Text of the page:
Molina breaks through, makes some noise in Game 4

Molina breaks through, makes some noise in Game 4

ST. LOUIS -- Yadier Molina, welcome to the National League Championship Series.

The catcher and NL MVP Award candidate had two big hits and two RBIs in Game 4 on Thursday, an 8-3 win over the Giants that moved the Cardinals to the cusp of their third World Series in seven seasons.

Molina was a huge part of the Cards' past postseasons but had been quiet in this one. He's hit safely in all four games, but Thursday marked Molina's first RBIs since Game 3 of the NL Division Series and his first multihit game since Game 2 of that NLDS.

NLCS

"Finally," Molina said.

It was an uncommon slump. Last year, Molina batted .299 during St. Louis' World Series championship run, with five doubles and 12 RBIs, and he recorded a hit in 12 of the team's 18 postseason games.

This year, Molina was hitting .152 in the first nine postseason games, with no extra-base hits and two RBIs.

"Everybody knew I was having a hard time at the plate, but finally I got one through [in the fifth inning] and another one in the seventh," Molina said. "That made me feel good."

Raking Redbirds
Most hits in NLCS play by Cards players
Rank Player Hits
1. Albert Pujols 44
2. Yadier Molina 29
2. Jim Edmonds 29
4. Willie McGee 24
5. Ozzie Smith 20
Molina's two-out single in the fifth inning gave the Cardinals a three-run lead and knocked Giants starter Tim Lincecum from the game. His RBI double in the seventh, off Guillermo Mota, made it 7-1.

Molina boosted his career average in the NLCS to .326, and with 29 hits, he is tied with Jim Edmonds for second most by a Cards hitter in LCS play. Albert Pujols holds the record, with 44 LCS hits.

Molina insists that he had been feeling good all along.

"I'm seeing the ball good, making hard contact, I just haven't found some holes," he said. "Tonight, I did it twice, so that made me feel good. Of course [it was frustrating]. Every time you don't get a hit, you don't help the team, that makes you feel frustrated. That wasn't the case tonight. Tonight was a good night for us."

The operative word is us. St. Louis collected 12 hits and put together four innings of two runs apiece. Matt Holliday and Jon Jay had their own breakouts as well, with two hits and two RBIs.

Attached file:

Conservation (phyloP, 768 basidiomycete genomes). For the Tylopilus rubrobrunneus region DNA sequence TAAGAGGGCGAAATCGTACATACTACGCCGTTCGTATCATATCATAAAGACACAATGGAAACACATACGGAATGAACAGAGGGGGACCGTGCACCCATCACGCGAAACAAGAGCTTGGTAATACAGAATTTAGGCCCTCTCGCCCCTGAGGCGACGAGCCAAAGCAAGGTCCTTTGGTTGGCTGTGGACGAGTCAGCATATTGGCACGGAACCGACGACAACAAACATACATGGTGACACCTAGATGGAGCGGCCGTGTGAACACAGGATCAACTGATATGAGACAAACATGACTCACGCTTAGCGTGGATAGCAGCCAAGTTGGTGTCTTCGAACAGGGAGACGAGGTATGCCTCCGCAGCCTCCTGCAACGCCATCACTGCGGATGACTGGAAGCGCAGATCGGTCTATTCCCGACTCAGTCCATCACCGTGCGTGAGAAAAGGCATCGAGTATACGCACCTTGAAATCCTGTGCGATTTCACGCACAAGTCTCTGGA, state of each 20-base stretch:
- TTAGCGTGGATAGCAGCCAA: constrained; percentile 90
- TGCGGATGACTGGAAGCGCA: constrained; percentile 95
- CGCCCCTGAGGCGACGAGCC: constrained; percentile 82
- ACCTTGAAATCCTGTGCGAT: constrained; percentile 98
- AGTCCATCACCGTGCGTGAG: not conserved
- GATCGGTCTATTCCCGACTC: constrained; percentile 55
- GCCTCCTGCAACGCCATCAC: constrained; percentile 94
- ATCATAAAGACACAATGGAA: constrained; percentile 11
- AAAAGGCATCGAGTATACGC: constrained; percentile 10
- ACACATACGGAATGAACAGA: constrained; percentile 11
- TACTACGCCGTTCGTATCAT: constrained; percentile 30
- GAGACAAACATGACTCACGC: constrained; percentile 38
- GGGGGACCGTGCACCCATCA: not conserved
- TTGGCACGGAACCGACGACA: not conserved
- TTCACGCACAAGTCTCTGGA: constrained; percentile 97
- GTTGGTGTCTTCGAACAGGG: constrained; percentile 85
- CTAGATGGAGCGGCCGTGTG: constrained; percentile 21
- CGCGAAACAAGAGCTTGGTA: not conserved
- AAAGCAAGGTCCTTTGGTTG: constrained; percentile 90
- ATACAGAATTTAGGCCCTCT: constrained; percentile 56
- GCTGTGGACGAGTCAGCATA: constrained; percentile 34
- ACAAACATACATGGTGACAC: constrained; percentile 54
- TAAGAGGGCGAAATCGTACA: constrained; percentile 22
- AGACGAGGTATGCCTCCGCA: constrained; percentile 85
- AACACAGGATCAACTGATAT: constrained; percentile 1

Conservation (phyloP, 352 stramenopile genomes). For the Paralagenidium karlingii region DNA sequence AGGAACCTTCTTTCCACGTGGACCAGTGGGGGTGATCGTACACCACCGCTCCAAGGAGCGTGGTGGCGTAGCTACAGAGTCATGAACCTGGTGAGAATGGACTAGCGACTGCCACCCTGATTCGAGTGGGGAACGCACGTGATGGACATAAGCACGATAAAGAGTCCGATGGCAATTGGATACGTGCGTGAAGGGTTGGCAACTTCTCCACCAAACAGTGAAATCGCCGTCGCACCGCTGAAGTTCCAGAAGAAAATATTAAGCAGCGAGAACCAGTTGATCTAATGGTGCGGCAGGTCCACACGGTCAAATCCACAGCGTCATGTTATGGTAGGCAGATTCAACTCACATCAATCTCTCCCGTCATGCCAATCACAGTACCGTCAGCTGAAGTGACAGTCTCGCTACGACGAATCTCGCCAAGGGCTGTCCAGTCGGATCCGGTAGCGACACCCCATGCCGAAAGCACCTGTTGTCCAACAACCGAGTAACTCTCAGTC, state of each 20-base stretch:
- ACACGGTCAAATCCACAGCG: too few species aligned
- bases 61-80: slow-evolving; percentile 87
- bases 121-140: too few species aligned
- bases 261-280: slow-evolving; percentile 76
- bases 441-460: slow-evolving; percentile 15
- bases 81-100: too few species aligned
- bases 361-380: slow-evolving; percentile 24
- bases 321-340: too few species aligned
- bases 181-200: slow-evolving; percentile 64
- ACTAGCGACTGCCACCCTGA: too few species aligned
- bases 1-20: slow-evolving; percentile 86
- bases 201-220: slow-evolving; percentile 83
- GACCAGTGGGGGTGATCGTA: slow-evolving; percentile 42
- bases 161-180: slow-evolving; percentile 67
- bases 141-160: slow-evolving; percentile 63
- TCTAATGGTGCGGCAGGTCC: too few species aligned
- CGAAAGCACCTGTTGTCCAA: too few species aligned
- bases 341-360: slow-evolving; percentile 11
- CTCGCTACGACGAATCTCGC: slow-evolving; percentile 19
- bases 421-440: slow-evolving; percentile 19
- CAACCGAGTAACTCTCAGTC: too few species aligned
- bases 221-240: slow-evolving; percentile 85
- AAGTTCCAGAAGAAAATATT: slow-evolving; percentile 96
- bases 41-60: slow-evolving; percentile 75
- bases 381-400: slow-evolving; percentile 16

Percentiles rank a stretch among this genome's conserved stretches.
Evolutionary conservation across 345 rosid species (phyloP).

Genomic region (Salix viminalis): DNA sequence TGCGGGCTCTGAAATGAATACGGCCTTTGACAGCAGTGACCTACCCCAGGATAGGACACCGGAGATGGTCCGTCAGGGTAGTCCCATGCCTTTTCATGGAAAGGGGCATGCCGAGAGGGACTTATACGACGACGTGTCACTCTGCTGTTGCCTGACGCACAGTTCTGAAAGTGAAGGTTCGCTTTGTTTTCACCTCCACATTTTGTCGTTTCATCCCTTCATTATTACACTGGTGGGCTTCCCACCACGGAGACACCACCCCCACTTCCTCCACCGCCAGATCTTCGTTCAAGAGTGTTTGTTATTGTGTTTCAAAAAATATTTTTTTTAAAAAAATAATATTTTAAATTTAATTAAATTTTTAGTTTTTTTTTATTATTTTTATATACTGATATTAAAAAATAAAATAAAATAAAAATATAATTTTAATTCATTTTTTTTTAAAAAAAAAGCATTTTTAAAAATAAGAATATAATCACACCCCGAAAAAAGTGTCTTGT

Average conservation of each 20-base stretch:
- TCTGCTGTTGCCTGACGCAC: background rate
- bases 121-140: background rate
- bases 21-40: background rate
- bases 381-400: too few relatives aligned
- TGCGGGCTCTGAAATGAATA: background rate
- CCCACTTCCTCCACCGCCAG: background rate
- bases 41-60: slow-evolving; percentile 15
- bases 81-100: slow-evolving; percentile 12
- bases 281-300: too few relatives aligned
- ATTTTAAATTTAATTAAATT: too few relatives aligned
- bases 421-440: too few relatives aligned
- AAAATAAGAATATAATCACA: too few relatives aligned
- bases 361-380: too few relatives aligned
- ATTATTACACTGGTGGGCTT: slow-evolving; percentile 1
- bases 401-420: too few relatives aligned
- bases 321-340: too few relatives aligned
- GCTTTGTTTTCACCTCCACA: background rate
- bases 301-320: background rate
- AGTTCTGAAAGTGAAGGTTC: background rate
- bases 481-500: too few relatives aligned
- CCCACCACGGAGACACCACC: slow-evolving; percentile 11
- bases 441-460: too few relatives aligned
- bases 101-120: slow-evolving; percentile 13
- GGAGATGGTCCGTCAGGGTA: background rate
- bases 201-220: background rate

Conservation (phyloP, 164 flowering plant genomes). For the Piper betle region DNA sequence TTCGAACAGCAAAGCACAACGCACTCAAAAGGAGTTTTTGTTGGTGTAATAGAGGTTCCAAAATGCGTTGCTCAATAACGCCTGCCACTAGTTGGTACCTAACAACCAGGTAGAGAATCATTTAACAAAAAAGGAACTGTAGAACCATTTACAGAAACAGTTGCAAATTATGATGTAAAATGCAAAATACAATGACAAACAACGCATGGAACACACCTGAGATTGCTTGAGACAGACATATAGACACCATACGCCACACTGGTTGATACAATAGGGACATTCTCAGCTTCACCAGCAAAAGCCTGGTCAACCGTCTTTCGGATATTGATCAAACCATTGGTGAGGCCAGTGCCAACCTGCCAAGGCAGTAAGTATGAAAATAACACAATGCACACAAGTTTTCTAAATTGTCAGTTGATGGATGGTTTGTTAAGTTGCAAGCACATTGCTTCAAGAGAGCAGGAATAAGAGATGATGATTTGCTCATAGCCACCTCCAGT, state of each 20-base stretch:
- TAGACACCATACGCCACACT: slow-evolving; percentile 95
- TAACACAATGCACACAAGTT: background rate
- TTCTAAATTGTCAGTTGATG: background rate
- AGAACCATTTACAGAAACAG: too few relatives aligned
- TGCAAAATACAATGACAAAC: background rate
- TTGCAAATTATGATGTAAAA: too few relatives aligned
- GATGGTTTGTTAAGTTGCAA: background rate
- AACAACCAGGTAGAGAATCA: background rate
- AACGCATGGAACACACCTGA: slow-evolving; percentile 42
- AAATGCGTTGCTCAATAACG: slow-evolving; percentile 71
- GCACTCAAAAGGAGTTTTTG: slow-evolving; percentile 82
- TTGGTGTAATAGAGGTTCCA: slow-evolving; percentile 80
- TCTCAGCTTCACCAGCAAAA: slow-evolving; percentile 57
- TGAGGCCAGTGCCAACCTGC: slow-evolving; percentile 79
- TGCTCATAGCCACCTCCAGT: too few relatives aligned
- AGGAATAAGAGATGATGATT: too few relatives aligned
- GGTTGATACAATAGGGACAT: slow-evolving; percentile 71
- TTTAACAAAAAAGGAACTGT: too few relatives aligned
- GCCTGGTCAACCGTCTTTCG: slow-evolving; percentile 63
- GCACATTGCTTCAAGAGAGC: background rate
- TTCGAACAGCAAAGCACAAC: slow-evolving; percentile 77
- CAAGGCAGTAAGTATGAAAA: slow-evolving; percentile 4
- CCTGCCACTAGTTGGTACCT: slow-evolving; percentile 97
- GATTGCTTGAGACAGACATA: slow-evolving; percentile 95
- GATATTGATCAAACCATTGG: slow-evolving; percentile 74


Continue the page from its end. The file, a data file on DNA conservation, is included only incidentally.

"In the postseason, the stats don't always look great," said Holliday. "You're facing the toughest pitchers in the league, and the reason these guys are in the playoffs is because of the pitching, usually. So a lot of times, guys feel better about their swings than the stats show. Obviously, hits helps with confidence. And all of us getting some hits today and contributing to a victory and scoring eight runs, hopefully, will carry the confidence over into tomorrow."

Molina made just as big of a contribution behind the plate in the sixth inning, when starter Adam Wainwright was protecting a three-run lead. Successive singles brought the Giants' NL MVP Award candidate, Buster Posey, to the plate, representing the tying run.

It might have been the game's key moment.

"Yadier looks out at me and says, 'This is your game,'" Wainwright said. "I just felt so much confidence run through my veins right there. It was the perfect time for that. After that, I knew I was going to get him out."

Wainwright retired Posey and Pablo Sandoval, and the Cardinals cruised the rest of the way.

Now they sit one victory shy of a return to the World Series.

"When you're in this situation, you're feeling good about yourself and your team, but at the same time, you have to come ready tomorrow, because we've [got] a lot of respect [for] San Francisco," Molina said. "They can come back."

Adam McCalvy is a reporter for MLB.com. Read his blog, Brew Beat, and follow him on Twitter at @AdamMcCalvy. This story was not subject to the approval of Major League Baseball or its clubs.